Pop Stars on Broadway: Hits and Misses with Ricky Martin, Carly Rae Jepsen, Nick Jonas, Cyndi Lauper, Sara Bareilles, Etc.
Jukebox musicals are big business and they keep coming. Shows about legendary pop stars and their music, like Dreamgirls, Jersey Boys, Motown, Beautiful and Lady Day, draw tourist crowds to Broadway, West End, Off-Broadway and regional stages year after year. The same goes for fictional shows that feature classic rock, pop and rap, like Rock of Ages, with the upcoming Holler If Ya Hear Me about to enter the ring.
But when active pop stars put themselves through the Broadway ringer, the results are decidedly less certain.
Despite performing in Cinderella on Broadway, Carly Rae Jepsen of "Call Me Maybe" fame, is, well, pretty much still just Carly Rae Jepsen of "Call Me Maybe" fame.
Ricky Martin's reviews in the 2012 revival of Evita with Elena Roger were for the most part no more than decent. I thought he was very good, but I also remember Kevin Kline in the original production, and being expected to measure up to Kline can't be easy for any actor, let alone a Broadway-green pop singer. The revival closed after less than a year despite three Tony nominations.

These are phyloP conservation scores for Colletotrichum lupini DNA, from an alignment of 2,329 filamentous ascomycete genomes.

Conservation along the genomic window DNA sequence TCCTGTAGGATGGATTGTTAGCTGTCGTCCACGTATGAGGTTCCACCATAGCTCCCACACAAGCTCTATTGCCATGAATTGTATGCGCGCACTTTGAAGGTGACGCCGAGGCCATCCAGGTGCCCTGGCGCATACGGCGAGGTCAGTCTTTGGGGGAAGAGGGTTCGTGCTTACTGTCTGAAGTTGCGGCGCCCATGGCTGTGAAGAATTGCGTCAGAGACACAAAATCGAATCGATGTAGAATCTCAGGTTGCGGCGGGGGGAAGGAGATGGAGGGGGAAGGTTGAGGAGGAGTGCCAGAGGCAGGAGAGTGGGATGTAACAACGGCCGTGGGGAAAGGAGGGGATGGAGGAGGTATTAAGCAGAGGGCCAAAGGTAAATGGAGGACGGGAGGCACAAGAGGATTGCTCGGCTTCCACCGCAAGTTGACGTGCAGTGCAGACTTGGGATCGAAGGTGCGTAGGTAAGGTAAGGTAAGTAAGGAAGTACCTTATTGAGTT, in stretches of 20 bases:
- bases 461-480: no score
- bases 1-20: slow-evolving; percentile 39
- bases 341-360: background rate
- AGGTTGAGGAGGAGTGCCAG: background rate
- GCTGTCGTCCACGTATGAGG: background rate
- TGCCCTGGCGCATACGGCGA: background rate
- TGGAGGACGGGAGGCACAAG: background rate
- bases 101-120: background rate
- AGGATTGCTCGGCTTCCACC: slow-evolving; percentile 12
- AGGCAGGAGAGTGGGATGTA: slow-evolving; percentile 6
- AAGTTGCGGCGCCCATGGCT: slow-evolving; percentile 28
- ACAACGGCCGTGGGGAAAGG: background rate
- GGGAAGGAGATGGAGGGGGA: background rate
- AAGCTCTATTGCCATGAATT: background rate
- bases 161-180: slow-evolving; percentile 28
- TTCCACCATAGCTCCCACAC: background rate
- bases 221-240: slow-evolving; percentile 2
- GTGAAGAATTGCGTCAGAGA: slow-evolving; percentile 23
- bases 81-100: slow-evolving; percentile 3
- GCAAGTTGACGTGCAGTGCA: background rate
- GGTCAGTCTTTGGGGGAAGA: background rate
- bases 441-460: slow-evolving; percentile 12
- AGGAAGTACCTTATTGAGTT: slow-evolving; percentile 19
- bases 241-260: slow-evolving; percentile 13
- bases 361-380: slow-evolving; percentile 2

After Nick Jonas took over in the revival of How to Succeed in Business Without Really Trying in 2012 – the same production and role that had established Daniel Radcliffe as a legitimate Broadway talent – the show closed sooner than scheduled.
Bringing Green Day singer and lyricist Billy Joe Armstrong into the cast of American Idiot, the musical based on the band's megahit 2004 album, didn't save the show from closing after just over a year on Broadway, though a touring company soldiers on.
Ashlee Simpson's stage trajectory was a little different. As her recording career in the late aughts wasn't exactly thriving, she had little to lose appearing as Roxie Hart in Chicago. Broadway, West End and Hollywood Bowl audiences all saw her, and lo and behold the reviews were pretty good.
When all is said and done, it could be that for a pop star aspiring to Broadway glory the pen can be a better tool than the microphone. The best example right now is the Tony-winning hit Kinky Boots with music by Cyndi Lauper, which has established the '80s pop icon as a celebrated player in the musical theater universe.
Taking a similar path, VH1 it-girl Sara Bareilles has scored Waitress, a musical based on the 2007 indie film starring Keri Russell. If things go as producers hope, it will premiere at A.R.T. in 2015-16.